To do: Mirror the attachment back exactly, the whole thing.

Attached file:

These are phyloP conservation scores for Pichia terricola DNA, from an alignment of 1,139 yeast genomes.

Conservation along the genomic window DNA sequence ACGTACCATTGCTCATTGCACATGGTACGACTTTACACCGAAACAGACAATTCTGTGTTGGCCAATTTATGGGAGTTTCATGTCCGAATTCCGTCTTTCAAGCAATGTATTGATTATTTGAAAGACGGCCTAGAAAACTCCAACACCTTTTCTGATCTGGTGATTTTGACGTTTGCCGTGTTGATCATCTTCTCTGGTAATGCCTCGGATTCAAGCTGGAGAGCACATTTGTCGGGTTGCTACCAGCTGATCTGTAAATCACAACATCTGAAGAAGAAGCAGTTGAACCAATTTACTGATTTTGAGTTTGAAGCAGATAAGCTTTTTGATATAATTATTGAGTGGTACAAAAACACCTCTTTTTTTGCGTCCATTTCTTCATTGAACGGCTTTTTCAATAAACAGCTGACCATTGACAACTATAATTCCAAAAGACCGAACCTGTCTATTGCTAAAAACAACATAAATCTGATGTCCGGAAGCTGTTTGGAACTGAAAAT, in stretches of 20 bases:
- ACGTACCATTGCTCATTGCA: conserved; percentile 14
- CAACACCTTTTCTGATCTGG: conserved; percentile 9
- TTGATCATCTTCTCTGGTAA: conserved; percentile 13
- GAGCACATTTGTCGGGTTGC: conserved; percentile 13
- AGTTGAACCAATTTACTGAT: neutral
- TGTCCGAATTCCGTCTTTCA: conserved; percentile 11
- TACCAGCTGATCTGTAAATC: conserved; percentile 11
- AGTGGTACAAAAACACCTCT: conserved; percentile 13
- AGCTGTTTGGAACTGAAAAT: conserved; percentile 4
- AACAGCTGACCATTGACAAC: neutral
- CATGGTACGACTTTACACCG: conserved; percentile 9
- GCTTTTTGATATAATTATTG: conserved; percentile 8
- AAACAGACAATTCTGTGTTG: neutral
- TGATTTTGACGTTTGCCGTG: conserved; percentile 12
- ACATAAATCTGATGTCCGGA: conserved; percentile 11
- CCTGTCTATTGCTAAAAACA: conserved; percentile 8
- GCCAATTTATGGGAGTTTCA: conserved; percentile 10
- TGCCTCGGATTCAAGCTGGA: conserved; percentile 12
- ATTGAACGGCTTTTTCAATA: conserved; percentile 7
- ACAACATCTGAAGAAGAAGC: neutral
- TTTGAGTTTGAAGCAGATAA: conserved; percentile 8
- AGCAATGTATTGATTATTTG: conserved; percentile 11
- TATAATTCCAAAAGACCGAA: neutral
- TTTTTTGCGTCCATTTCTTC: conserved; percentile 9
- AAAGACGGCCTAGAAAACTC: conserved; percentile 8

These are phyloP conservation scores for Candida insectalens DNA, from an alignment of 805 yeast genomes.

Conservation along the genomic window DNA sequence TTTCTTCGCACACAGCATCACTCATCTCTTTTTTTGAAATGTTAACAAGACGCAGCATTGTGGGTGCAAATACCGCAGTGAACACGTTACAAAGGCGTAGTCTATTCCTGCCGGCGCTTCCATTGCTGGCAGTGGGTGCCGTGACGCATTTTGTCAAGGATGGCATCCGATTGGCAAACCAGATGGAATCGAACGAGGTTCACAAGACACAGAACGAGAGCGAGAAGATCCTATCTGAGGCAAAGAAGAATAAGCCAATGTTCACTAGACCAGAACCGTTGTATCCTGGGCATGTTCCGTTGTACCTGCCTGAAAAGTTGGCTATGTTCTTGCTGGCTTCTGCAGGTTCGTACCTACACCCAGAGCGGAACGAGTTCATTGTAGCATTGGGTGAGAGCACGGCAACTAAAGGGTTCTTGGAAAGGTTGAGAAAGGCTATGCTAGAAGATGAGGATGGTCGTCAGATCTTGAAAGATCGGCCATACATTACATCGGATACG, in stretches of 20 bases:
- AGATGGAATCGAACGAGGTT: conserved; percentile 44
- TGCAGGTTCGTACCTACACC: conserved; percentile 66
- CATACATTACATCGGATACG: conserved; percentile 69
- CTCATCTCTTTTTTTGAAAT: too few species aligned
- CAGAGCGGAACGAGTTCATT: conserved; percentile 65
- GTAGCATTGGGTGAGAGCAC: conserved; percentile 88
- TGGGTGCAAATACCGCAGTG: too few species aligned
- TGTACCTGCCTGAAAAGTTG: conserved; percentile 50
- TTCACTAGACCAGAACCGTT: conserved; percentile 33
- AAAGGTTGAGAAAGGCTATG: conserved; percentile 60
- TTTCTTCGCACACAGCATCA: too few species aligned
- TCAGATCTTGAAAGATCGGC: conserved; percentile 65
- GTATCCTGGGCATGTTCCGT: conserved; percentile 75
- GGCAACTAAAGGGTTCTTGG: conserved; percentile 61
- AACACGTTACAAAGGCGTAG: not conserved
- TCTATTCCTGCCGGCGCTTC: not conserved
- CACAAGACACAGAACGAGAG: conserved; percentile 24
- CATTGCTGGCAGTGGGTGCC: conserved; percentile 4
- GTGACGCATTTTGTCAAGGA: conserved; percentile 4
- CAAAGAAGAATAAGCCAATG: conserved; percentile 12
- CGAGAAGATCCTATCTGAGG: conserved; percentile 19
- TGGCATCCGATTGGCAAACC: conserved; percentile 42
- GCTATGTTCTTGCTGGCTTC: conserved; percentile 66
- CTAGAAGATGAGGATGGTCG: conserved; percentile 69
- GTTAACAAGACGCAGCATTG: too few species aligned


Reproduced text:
These are phyloP conservation scores for Pichia terricola DNA, from an alignment of 1,139 yeast genomes.

Conservation along the genomic window DNA sequence ACGTACCATTGCTCATTGCACATGGTACGACTTTACACCGAAACAGACAATTCTGTGTTGGCCAATTTATGGGAGTTTCATGTCCGAATTCCGTCTTTCAAGCAATGTATTGATTATTTGAAAGACGGCCTAGAAAACTCCAACACCTTTTCTGATCTGGTGATTTTGACGTTTGCCGTGTTGATCATCTTCTCTGGTAATGCCTCGGATTCAAGCTGGAGAGCACATTTGTCGGGTTGCTACCAGCTGATCTGTAAATCACAACATCTGAAGAAGAAGCAGTTGAACCAATTTACTGATTTTGAGTTTGAAGCAGATAAGCTTTTTGATATAATTATTGAGTGGTACAAAAACACCTCTTTTTTTGCGTCCATTTCTTCATTGAACGGCTTTTTCAATAAACAGCTGACCATTGACAACTATAATTCCAAAAGACCGAACCTGTCTATTGCTAAAAACAACATAAATCTGATGTCCGGAAGCTGTTTGGAACTGAAAAT, in stretches of 20 bases:
- ACGTACCATTGCTCATTGCA: conserved; percentile 14
- CAACACCTTTTCTGATCTGG: conserved; percentile 9
- TTGATCATCTTCTCTGGTAA: conserved; percentile 13
- GAGCACATTTGTCGGGTTGC: conserved; percentile 13
- AGTTGAACCAATTTACTGAT: neutral
- TGTCCGAATTCCGTCTTTCA: conserved; percentile 11
- TACCAGCTGATCTGTAAATC: conserved; percentile 11
- AGTGGTACAAAAACACCTCT: conserved; percentile 13
- AGCTGTTTGGAACTGAAAAT: conserved; percentile 4
- AACAGCTGACCATTGACAAC: neutral
- CATGGTACGACTTTACACCG: conserved; percentile 9
- GCTTTTTGATATAATTATTG: conserved; percentile 8
- AAACAGACAATTCTGTGTTG: neutral
- TGATTTTGACGTTTGCCGTG: conserved; percentile 12
- ACATAAATCTGATGTCCGGA: conserved; percentile 11
- CCTGTCTATTGCTAAAAACA: conserved; percentile 8
- GCCAATTTATGGGAGTTTCA: conserved; percentile 10
- TGCCTCGGATTCAAGCTGGA: conserved; percentile 12
- ATTGAACGGCTTTTTCAATA: conserved; percentile 7
- ACAACATCTGAAGAAGAAGC: neutral
- TTTGAGTTTGAAGCAGATAA: conserved; percentile 8
- AGCAATGTATTGATTATTTG: conserved; percentile 11
- TATAATTCCAAAAGACCGAA: neutral
- TTTTTTGCGTCCATTTCTTC: conserved; percentile 9
- AAAGACGGCCTAGAAAACTC: conserved; percentile 8

These are phyloP conservation scores for Candida insectalens DNA, from an alignment of 805 yeast genomes.

Conservation along the genomic window DNA sequence TTTCTTCGCACACAGCATCACTCATCTCTTTTTTTGAAATGTTAACAAGACGCAGCATTGTGGGTGCAAATACCGCAGTGAACACGTTACAAAGGCGTAGTCTATTCCTGCCGGCGCTTCCATTGCTGGCAGTGGGTGCCGTGACGCATTTTGTCAAGGATGGCATCCGATTGGCAAACCAGATGGAATCGAACGAGGTTCACAAGACACAGAACGAGAGCGAGAAGATCCTATCTGAGGCAAAGAAGAATAAGCCAATGTTCACTAGACCAGAACCGTTGTATCCTGGGCATGTTCCGTTGTACCTGCCTGAAAAGTTGGCTATGTTCTTGCTGGCTTCTGCAGGTTCGTACCTACACCCAGAGCGGAACGAGTTCATTGTAGCATTGGGTGAGAGCACGGCAACTAAAGGGTTCTTGGAAAGGTTGAGAAAGGCTATGCTAGAAGATGAGGATGGTCGTCAGATCTTGAAAGATCGGCCATACATTACATCGGATACG, in stretches of 20 bases:
- AGATGGAATCGAACGAGGTT: conserved; percentile 44
- TGCAGGTTCGTACCTACACC: conserved; percentile 66
- CATACATTACATCGGATACG: conserved; percentile 69
- CTCATCTCTTTTTTTGAAAT: too few species aligned
- CAGAGCGGAACGAGTTCATT: conserved; percentile 65
- GTAGCATTGGGTGAGAGCAC: conserved; percentile 88
- TGGGTGCAAATACCGCAGTG: too few species aligned
- TGTACCTGCCTGAAAAGTTG: conserved; percentile 50
- TTCACTAGACCAGAACCGTT: conserved; percentile 33
- AAAGGTTGAGAAAGGCTATG: conserved; percentile 60
- TTTCTTCGCACACAGCATCA: too few species aligned
- TCAGATCTTGAAAGATCGGC: conserved; percentile 65
- GTATCCTGGGCATGTTCCGT: conserved; percentile 75
- GGCAACTAAAGGGTTCTTGG: conserved; percentile 61
- AACACGTTACAAAGGCGTAG: not conserved
- TCTATTCCTGCCGGCGCTTC: not conserved
- CACAAGACACAGAACGAGAG: conserved; percentile 24
- CATTGCTGGCAGTGGGTGCC: conserved; percentile 4
- GTGACGCATTTTGTCAAGGA: conserved; percentile 4
- CAAAGAAGAATAAGCCAATG: conserved; percentile 12
- CGAGAAGATCCTATCTGAGG: conserved; percentile 19
- TGGCATCCGATTGGCAAACC: conserved; percentile 42
- GCTATGTTCTTGCTGGCTTC: conserved; percentile 66
- CTAGAAGATGAGGATGGTCG: conserved; percentile 69
- GTTAACAAGACGCAGCATTG: too few species aligned